Spotlight: USAF Reserve associate unit integrated with Combined Space Operations Center

  • Published
  • By Tech. Sgt. Frank Casciotta, 310th Space Wing, and Lt. Col. Mae-Li Allison, Combined Force Space Component Command Public Affairs

Even though many may not know it, military coalition forces and civilians alike across the world rely on the U.S. Air Force Reservists who work alongside Space Force Guardians at the Combined Space Operations Center at Vandenberg Space Force Base, California.

The 9th Combat Operations Squadron is the only Reserve Associate unit that integrates with Space Delta 5 and conducts day-to-day and contingency operations. The 120, Reserve Citizen Airmen, 25 of which work full time, augment all aspects of intelligence, planning, operations and training. As a Reserve unit, the 9th COS is structured to provide surge capability when needed.

“It only takes about 10 percent of the resources to keep our full-time people sharp,” said Lt Col. Gregory Dierenfield, the 9th COS advanced training coordinator. “Normally, we will have about 10 people on hand at any given time conducting daily operations. The additional surge capability we provide is 10 times that manpower.”

U.S. Space Command augments the U.S. Space Force’s Space Delta 5 with joint personnel, along with exchange officers from Australia, Canada and the United Kingdom.  Together, they man the CSpOC, which is a central hub for planning, executing and assessing space operations that support USSPACECOM and the Combined Force Space Component Command, ensuring operational command and control of space forces to support combatant commanders and allies.  The military mission sets falling under the CSpOC include satellite launches and operations, missile warning, ground-based radar and intelligence, surveillance and reconnaissance. It also supports NASA and civilian enterprises like SpaceX and other commercial entities that rely on satellites to conduct business.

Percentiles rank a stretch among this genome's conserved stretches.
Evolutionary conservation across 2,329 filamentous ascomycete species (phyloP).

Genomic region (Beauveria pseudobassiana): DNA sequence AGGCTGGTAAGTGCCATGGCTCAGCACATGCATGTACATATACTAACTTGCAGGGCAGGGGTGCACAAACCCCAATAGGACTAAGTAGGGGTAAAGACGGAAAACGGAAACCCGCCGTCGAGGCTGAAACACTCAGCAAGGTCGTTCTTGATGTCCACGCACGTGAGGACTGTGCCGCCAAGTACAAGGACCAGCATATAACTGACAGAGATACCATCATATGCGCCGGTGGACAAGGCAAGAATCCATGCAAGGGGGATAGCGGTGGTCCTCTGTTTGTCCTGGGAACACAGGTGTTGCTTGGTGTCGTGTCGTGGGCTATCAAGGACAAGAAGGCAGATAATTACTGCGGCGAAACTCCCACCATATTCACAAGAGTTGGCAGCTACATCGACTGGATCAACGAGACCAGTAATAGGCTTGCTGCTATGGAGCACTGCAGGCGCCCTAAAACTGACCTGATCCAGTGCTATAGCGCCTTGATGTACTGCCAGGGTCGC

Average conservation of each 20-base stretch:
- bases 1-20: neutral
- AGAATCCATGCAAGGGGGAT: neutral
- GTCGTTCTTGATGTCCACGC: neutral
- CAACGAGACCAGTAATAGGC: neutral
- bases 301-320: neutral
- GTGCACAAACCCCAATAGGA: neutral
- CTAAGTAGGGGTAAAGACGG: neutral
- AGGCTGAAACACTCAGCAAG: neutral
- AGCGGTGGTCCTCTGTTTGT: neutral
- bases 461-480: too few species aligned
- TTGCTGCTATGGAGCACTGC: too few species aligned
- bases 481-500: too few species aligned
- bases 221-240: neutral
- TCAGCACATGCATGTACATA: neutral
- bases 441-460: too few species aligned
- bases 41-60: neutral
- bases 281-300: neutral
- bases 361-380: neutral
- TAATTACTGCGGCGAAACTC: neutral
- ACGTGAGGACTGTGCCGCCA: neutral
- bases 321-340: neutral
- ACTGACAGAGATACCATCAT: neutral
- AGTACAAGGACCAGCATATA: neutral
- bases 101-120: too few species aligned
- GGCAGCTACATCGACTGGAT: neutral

“We have a talented and experienced team of space professionals,” said Col. Morgenstarr Brienza, the 9th COS commander. “They have built a strong relationship with our total force partners by proving themselves to be credible experts whether during training or strategic planning.”

Generally, reservists spend longer at units than their active duty counterparts, which makes them excellent resources when it comes to continuity and training. 

“Training both active duty and reservists is a big piece of what we do because we’ve been doing it so long,” said Dierenfield, who has been with the unit for nearly a decade.

The mission set at CSpOC is known as command and control and it requires constant evolution in training and evaluation techniques for who Dierenfield refers to as “space users,” which range from allied special forces teams to families using GPS to take a road trip.

“We’re very fortunate to have such a dedicated group of people in the 9th COS that help us ensure the dependable delivery of space capabilities to combatant commanders, the joint force and partner nations, every single day of the year,” said Col. Monique DeLauter, the CSpOC and Space Delta 5 commander. “The CSpOC really embodies what all strong operations centers should have—a diverse group of joint, total force, international military, and civil and commercial partners working towards a common mission.”

The squadron is a geographically separated unit falling under the only 310th Space Wing at Schriever Air Force Base, Colorado, which is the only Air Force Reserve wing with a space mission.